Last time, I wrote a follow-up to this article about whether or not you should unit test an abstract class. Now, I’d like to write a small follow-up to that follow-up 😊

To recap, here are the main points from the article and the previous follow-up:

  • You shouldn’t unit test abstract classes directly because they are implementation details.

  • Test them indirectly, via the concrete classes that inherit from the abstract class. That’s because tests should view domain classes as a black box. From the perspective of a unit test, it doesn’t matter whether those classes share their logic or duplicate it. What matters is the observable behavior.

  • If you write a library and the abstract class is meant for the external consumption, create a derived class yourself and test that class’s behavior.

  • These points are about abstract classes specifically. If you have a non-abstract base class, it’s fine to unit test it directly.

Someone also proposed to create an abstract base unit test class and have concrete test classes inherit from it.

So, assuming we have the following class hierarchy:

public abstract class Person
{
    public string Name { get; set; }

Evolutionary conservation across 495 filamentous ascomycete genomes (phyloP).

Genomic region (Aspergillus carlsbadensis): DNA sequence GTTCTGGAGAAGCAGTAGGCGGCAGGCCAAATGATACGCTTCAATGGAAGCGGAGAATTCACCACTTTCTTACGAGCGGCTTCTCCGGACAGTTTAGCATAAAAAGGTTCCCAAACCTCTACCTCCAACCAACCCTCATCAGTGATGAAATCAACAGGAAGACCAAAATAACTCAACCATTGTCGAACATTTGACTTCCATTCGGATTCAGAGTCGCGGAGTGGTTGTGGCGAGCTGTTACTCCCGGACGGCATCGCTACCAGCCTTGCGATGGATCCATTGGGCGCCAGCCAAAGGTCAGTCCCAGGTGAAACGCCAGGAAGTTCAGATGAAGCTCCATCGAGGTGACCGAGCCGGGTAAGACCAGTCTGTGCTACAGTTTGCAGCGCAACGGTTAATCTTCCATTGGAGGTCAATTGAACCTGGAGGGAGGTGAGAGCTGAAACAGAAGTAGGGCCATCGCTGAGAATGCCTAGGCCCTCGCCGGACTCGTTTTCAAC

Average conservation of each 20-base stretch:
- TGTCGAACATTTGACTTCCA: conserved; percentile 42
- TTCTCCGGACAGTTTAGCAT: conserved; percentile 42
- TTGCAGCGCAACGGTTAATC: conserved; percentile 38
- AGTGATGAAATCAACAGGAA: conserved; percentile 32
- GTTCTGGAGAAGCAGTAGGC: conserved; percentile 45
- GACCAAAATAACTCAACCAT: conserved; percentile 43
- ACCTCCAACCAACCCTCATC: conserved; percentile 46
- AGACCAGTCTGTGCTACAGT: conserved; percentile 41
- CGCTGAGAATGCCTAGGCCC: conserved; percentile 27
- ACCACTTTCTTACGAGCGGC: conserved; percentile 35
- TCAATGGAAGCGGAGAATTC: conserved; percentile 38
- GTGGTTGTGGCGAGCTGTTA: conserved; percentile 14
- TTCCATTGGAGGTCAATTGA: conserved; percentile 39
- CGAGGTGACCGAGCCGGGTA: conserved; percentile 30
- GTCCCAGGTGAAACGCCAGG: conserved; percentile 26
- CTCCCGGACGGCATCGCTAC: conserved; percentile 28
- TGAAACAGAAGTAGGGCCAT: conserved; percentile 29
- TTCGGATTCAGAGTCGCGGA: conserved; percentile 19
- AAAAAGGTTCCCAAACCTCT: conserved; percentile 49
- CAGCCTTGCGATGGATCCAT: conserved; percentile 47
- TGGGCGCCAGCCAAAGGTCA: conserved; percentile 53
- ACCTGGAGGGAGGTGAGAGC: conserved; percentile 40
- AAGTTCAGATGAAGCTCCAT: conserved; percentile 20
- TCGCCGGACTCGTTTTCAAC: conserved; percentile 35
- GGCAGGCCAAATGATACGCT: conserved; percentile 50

public string GetSignature()
    {
        return $"Regards,\r\n{Name}";
    }
}

public class Student : Person
{
    /* Other methods */
}

public class Professor : Person
{
    /* Other methods */
}

we could create an abstract PersonTests class:

public abstract class PersonTests
{
    [Fact]
    public void Every_person_has_a_signature()
    {
        // Arrange
        Person person = CreatePerson("Name");

        // Act
        string personName = person.Name;

        // Assert
        Assert.Equal("Name", personName);
    }

    protected abstract Person CreatePerson(string name);
}

and then the StudentTests and ProfessorTests would both run this test against their own version of Person:

public class StudentTests : PersonTests
{
    protected override Person CreatePerson(string name)
    {
        return new Student(name);
    }

    /* Student-specific tests */
}

public class ProfessorTests : PersonTests
{
    protected override Person CreatePerson(string name)
    {
        return new Professor(name);
    }

    /* Professor-specific tests */
}

Such an implementation looks appealing because it allows us to avoid test duplication. All subclasses of Person essentially get the Every_person_has_a_signature test for free.

And still, I don’t recommend that you do that. This approach violates one of the principles I brought up above: that tests should view domain classes as a black box.

The introduction of PersonTests leaves too much knowledge of the production code’s internal structure. At the same time, you don’t need to duplicate the test either. A pragmatic approach here would be to add this test once to either StudentTests or ProfessorTests.

This solution is not ideal, of course, but it gives a better trade-off than coupling your tests to the production code’s implementation details (the base abstract class, that is).

--Vlad


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